It’s who you know, isn’t it? The political debate currently rumbling about parental influence and unpaid internships has its echoes in the literary world too. Writing your first book is a lot of hard work for no money at all, and if you’ve got any kind of unearned income or someone to support you it is an enormous bonus.

And finding an agent is undoubtedly easier when you know people in the industry.

Take me, for example. When I started approaching agents I used every contact I had. Writer friends were generous enough to put me in touch with their agents. I also wrote cold to other agents.

Every agent who’d never heard of me turned me down flat -  in fact I’m still waiting to hear from a few. Some of those with whom I had some sort of link made time to chat, but ultimately weren’t interested. (One promised to read  my manuscript, but hadn’t got around to it by the time I had other definite offers. It later turned out that this lovely agent lived in my street. We both feel we had a lucky escape…I would have turned into a complete stalker, popping up as she put out the wheelie bins to find out if she’d sold the film rights)  
 But three of the personal contact agent were keen to represent me. And I met the friend-of-a-friend who eventually became my agent at - ahem, cliché alert – an Islington dinner party.

So, what about all those brilliant writers out there who don’t live in north London, work in the media and have writer friends? (I know, I know. In mitigation I point out that my parents had nothing at all to do with any of this, and have never been able to pull the slightest strand of string to aid my career, much as they would love to. My contacts are completely self-made which is one reason why I only got published in my forties. The other reason is that I never wrote anything before I got into my forties because I was too busy working in the media and making friends with writers and people in Islington.)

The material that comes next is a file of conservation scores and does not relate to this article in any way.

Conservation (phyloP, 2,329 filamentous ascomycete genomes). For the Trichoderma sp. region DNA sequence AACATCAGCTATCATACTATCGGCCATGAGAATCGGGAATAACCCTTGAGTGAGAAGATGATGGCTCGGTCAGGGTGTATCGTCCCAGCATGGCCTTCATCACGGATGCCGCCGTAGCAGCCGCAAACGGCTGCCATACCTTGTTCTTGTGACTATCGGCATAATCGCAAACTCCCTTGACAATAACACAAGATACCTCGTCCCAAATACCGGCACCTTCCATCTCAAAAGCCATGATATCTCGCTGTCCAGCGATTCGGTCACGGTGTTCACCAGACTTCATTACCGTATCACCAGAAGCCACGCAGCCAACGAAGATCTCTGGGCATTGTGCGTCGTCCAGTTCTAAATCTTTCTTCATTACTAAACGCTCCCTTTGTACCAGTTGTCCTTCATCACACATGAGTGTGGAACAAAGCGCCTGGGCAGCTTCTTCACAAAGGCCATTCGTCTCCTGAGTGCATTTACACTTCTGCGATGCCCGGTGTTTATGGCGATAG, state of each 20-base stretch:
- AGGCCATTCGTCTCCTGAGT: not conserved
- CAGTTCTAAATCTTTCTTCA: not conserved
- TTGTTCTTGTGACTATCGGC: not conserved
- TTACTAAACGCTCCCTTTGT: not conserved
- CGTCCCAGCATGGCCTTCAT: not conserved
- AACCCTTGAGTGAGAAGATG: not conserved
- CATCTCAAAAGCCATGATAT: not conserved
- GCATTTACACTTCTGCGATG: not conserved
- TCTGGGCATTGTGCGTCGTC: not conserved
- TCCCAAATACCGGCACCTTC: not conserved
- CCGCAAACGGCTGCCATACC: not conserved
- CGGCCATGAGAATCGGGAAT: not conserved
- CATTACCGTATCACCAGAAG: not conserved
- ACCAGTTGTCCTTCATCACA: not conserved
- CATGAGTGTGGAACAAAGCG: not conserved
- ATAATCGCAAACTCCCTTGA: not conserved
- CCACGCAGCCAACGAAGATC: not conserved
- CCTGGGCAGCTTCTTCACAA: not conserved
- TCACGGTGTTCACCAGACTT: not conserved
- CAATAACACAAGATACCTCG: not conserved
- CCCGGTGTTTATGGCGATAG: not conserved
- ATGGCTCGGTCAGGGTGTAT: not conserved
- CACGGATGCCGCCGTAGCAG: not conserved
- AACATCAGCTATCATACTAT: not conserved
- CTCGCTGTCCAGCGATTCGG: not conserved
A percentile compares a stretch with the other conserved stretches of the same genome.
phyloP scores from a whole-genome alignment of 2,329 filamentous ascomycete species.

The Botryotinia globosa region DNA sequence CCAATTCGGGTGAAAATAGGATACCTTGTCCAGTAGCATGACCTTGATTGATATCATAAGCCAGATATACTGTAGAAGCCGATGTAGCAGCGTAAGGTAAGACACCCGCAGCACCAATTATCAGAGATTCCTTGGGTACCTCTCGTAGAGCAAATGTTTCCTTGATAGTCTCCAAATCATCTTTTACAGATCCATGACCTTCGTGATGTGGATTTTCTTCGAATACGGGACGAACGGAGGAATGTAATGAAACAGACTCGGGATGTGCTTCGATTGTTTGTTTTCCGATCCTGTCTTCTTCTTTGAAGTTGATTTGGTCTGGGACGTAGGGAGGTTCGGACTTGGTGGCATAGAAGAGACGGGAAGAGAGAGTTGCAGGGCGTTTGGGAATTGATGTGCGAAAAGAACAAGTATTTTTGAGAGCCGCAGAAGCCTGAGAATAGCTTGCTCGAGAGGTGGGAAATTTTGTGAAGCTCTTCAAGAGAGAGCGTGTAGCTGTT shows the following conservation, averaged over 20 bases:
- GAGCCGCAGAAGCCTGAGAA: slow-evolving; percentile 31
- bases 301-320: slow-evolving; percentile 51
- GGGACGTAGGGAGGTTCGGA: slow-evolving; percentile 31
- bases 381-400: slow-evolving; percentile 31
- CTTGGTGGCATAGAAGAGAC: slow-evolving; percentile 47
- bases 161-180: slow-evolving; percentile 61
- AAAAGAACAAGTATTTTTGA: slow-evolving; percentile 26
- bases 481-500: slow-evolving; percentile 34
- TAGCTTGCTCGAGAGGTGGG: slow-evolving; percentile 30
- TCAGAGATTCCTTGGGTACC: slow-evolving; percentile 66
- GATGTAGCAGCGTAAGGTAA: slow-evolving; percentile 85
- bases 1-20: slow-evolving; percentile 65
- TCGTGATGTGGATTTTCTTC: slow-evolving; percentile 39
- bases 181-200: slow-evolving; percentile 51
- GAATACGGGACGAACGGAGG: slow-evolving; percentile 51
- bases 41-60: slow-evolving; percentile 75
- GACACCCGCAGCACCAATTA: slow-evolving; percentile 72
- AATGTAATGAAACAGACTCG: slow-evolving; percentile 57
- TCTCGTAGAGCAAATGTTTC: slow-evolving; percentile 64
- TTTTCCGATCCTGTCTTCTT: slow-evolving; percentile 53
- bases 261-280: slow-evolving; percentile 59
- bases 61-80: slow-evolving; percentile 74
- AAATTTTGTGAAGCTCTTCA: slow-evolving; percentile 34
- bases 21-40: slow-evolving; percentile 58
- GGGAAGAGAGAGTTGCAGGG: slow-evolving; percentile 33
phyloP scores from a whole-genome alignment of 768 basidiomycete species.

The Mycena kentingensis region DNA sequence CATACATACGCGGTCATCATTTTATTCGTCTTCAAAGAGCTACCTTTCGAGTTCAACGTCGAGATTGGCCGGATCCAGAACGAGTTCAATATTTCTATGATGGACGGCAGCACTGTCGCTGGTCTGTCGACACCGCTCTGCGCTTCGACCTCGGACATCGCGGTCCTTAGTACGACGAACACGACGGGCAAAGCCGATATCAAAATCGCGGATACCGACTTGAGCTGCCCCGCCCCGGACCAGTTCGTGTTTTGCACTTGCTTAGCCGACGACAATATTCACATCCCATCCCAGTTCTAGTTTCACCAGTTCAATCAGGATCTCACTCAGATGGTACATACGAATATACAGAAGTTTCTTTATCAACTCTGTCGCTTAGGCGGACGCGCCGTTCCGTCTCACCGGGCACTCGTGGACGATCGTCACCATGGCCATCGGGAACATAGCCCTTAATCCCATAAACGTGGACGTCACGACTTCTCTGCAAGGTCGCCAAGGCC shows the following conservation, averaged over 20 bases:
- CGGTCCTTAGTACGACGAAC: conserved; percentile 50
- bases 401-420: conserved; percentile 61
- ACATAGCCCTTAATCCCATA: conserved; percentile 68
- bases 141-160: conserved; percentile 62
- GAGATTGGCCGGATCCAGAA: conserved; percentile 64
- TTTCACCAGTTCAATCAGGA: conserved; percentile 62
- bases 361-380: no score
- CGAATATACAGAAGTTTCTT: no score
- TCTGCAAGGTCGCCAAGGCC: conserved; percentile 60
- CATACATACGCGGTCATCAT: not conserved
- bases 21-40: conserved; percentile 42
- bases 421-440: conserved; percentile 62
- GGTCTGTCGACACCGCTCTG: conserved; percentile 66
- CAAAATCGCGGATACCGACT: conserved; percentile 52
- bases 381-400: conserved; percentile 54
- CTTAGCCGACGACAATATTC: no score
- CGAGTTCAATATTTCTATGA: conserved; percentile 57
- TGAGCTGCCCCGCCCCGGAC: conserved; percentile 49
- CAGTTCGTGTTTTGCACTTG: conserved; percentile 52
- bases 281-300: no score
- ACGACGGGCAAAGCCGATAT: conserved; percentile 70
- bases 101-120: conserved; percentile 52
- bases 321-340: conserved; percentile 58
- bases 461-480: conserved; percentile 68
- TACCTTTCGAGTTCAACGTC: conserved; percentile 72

Luckily there’s another route to getting yourself noticed by agents and editors. The fabulous Society of Children’s Book Writers and Illustrators runs loads of events at which aspiring writers and artists can meet commissioning editors and agents. There’s even an agents’ party -  this year's will be on September 29, and regular slushpile competitions, judged by agents.

Best of all is the annual competition to be part of the Undiscovered Voices anthology. This is the third year the competition has run, and winning is a fast track to getting noticed by agents and editors. Thirteen of the 24 authors featured over the last two years now have book deals. They include Sarwat Chadda, Candy Gourlay and Harriet Godwin, already big names, and some who will soon be big names – I’m lucky enough to have read Sara Grant’s brilliant dystopian novel Dark Parties,  and I’m looking forward to Bryony Pearce’s Angel's Fury  and Katie Dale’s Someone Else’s Life. Undiscovered Voices is fast becoming the X Factor of children's writing in the UK -  although the quality of its winners is much more reliable than some of the singing contest's stars.

Malorie Blackman is this year’s honorary chair and the list of judges is the stuff of an aspiring writer’s dreams: Rachel Boden, Commissioning Editor at Egmont; Jo Anne Cadiz, book buyer/seller for Foyles children’s books department; Amber Caraveo, Editorial Director at Orion Children’s Books; Julia Churchill, Greenhouse Literary Agency; Dagmar Gleditzsch, literary scout; Catherine Pellegrino, Rogers, Coleridge & White; Jasmine Richards, Senior Commissioning Editor at Oxford University Press; and  my agent, Jenny Savill, Andrew Nurnberg Associates.  Imagine that. All of them reading your work. It's making me want to enter, and I've got an agent and a publisher already (and, I hastily add, I am completely happy with them. It's just that I'm very competitive, and I didn't know about this competition until it was too late to enter it).